When we refer to Inclusive
Design, we are talking about an improved methodological framework from what is
known as DCU, which tries to satisfy the needs of a greater range of users than
those represented by the ‘average user’.
The Inclusive Design process follows the same
reiterative phases as the DCU, that is, a continuous
Design-Prototyping-Evaluation. Since we are talking about Inclusive
Design, it is understood that among the objectives of the project is to satisfy
the needs of all users through an accessible and usable design, including by
people with disabilities or in unfavorable contexts of use. Therefore, at this
stage, the objectives and needs must be identified, also, of disabled users,
elderly people, or users limited by the context of use (who will access the
product through non-conventional devices such as electronic agendas), that
although they will share objectives with the ‘average user’, they will have
different access needs. This information about the user will be confronted with
the objectives of the project, in order to specify some project requirements on
which to start working.
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As discussed at the beginning, a single design cannot meet
the interaction needs of all users. A fairly common choice among websites
that are self-denoted as ‘accessible’ is to provide alternative versions, such
as the popular ‘text only’ version or those of different languages. These
‘versions’ are useful to increase the coverage of users, although they bring
implicit management problems and synchronized content update. A more efficient
option, although more complex from the technical point of view, is to design
dynamically adaptable interfaces to the needs of the user. A website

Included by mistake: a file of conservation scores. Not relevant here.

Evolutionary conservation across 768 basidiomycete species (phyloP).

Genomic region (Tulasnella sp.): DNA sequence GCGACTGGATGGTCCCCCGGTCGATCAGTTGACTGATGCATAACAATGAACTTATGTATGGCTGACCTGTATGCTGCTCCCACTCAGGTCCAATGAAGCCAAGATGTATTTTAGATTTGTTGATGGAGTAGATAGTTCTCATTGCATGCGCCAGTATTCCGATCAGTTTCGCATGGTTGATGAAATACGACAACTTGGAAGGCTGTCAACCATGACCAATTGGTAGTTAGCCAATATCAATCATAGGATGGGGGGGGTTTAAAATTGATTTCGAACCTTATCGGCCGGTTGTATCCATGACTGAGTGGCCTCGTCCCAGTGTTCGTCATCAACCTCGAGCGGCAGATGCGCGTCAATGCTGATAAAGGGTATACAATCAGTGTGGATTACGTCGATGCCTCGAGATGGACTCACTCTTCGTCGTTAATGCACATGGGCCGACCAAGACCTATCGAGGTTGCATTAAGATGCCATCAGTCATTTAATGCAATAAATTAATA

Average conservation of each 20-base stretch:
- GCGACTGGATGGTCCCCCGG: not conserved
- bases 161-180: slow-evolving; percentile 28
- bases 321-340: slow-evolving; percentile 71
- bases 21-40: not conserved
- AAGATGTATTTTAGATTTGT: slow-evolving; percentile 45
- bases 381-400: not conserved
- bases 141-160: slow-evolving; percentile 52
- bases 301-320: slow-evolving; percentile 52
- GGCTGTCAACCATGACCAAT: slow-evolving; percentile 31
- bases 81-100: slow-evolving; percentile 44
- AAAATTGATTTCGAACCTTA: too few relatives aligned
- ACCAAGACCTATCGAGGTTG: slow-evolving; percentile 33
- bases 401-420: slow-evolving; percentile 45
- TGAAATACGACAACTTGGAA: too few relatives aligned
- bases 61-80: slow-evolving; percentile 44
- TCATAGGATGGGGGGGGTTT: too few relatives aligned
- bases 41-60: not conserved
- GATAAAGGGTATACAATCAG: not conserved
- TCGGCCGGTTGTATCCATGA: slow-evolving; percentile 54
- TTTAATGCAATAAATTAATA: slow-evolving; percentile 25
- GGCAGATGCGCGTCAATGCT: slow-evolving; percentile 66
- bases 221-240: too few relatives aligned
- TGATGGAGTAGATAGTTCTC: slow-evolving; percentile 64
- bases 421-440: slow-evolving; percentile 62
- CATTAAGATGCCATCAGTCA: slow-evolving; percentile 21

could, for example, detect if a user is accessing through a conventional
browser, an audio browser, a tactile browser, etc., and adapt the form and
presentation of the contents dynamically.
The best way to ensure the adaptability of a website is
through the separation of content, presentation, logical structure and
interaction. The separation between content, presentation and logical
structure, as well as the benefits derived from this way of designing, are
widely known among web developers. Not so much, however, the abstraction
of elements of interaction.
Different users will need different ways of presenting
information, but also adapted interaction elements. In the Web, the basic
element of interaction is the link, and this, due to its simplicity of behavior
will not need this abstraction, however other more complex elements (such as
selection lists) must be presented and respond to the interaction in a
different way according to the characteristics, abilities and limitations of
the user. This aims to enrich the organizational corpus of designers,
developers and architects, raising awareness of the need to design for more
users in more contexts of use.